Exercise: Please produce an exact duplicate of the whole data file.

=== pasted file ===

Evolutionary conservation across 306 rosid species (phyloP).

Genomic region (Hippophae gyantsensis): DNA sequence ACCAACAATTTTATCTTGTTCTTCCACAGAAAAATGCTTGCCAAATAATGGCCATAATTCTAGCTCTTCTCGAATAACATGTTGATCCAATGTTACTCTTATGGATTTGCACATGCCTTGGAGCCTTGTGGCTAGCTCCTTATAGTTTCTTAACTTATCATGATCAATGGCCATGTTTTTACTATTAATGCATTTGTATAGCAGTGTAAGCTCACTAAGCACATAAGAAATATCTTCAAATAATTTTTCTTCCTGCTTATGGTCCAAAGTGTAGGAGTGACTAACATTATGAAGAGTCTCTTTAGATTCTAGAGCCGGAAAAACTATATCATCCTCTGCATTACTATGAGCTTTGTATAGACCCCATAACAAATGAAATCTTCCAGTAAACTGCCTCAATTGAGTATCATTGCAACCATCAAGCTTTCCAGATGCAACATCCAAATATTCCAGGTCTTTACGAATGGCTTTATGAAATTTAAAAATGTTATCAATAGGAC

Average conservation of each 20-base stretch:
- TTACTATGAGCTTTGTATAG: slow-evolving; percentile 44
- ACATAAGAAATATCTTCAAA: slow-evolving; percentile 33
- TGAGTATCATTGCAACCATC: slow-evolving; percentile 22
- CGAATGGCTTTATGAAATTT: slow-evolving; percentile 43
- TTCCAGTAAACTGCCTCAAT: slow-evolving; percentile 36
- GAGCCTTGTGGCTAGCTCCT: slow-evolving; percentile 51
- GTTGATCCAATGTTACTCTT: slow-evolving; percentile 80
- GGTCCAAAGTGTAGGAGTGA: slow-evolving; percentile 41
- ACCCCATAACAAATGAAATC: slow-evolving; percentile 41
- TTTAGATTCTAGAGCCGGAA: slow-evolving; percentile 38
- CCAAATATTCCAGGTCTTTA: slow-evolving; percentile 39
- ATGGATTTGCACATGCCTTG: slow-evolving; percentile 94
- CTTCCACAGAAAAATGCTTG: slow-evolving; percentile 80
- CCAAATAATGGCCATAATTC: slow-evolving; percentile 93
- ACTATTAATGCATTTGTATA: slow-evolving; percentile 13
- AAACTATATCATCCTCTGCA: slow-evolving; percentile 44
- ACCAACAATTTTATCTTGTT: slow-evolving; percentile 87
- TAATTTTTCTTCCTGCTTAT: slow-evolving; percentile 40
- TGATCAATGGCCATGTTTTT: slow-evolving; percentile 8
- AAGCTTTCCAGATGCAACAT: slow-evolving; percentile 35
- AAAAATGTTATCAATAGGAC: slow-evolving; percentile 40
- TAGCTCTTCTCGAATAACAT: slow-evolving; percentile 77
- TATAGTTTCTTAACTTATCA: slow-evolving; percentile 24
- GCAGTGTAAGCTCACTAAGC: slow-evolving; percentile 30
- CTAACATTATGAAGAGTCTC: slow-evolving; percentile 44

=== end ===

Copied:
Evolutionary conservation across 306 rosid species (phyloP).

Genomic region (Hippophae gyantsensis): DNA sequence ACCAACAATTTTATCTTGTTCTTCCACAGAAAAATGCTTGCCAAATAATGGCCATAATTCTAGCTCTTCTCGAATAACATGTTGATCCAATGTTACTCTTATGGATTTGCACATGCCTTGGAGCCTTGTGGCTAGCTCCTTATAGTTTCTTAACTTATCATGATCAATGGCCATGTTTTTACTATTAATGCATTTGTATAGCAGTGTAAGCTCACTAAGCACATAAGAAATATCTTCAAATAATTTTTCTTCCTGCTTATGGTCCAAAGTGTAGGAGTGACTAACATTATGAAGAGTCTCTTTAGATTCTAGAGCCGGAAAAACTATATCATCCTCTGCATTACTATGAGCTTTGTATAGACCCCATAACAAATGAAATCTTCCAGTAAACTGCCTCAATTGAGTATCATTGCAACCATCAAGCTTTCCAGATGCAACATCCAAATATTCCAGGTCTTTACGAATGGCTTTATGAAATTTAAAAATGTTATCAATAGGAC

Average conservation of each 20-base stretch:
- TTACTATGAGCTTTGTATAG: slow-evolving; percentile 44
- ACATAAGAAATATCTTCAAA: slow-evolving; percentile 33
- TGAGTATCATTGCAACCATC: slow-evolving; percentile 22
- CGAATGGCTTTATGAAATTT: slow-evolving; percentile 43
- TTCCAGTAAACTGCCTCAAT: slow-evolving; percentile 36
- GAGCCTTGTGGCTAGCTCCT: slow-evolving; percentile 51
- GTTGATCCAATGTTACTCTT: slow-evolving; percentile 80
- GGTCCAAAGTGTAGGAGTGA: slow-evolving; percentile 41
- ACCCCATAACAAATGAAATC: slow-evolving; percentile 41
- TTTAGATTCTAGAGCCGGAA: slow-evolving; percentile 38
- CCAAATATTCCAGGTCTTTA: slow-evolving; percentile 39
- ATGGATTTGCACATGCCTTG: slow-evolving; percentile 94
- CTTCCACAGAAAAATGCTTG: slow-evolving; percentile 80
- CCAAATAATGGCCATAATTC: slow-evolving; percentile 93
- ACTATTAATGCATTTGTATA: slow-evolving; percentile 13
- AAACTATATCATCCTCTGCA: slow-evolving; percentile 44
- ACCAACAATTTTATCTTGTT: slow-evolving; percentile 87
- TAATTTTTCTTCCTGCTTAT: slow-evolving; percentile 40
- TGATCAATGGCCATGTTTTT: slow-evolving; percentile 8
- AAGCTTTCCAGATGCAACAT: slow-evolving; percentile 35
- AAAAATGTTATCAATAGGAC: slow-evolving; percentile 40
- TAGCTCTTCTCGAATAACAT: slow-evolving; percentile 77
- TATAGTTTCTTAACTTATCA: slow-evolving; percentile 24
- GCAGTGTAAGCTCACTAAGC: slow-evolving; percentile 30
- CTAACATTATGAAGAGTCTC: slow-evolving; percentile 44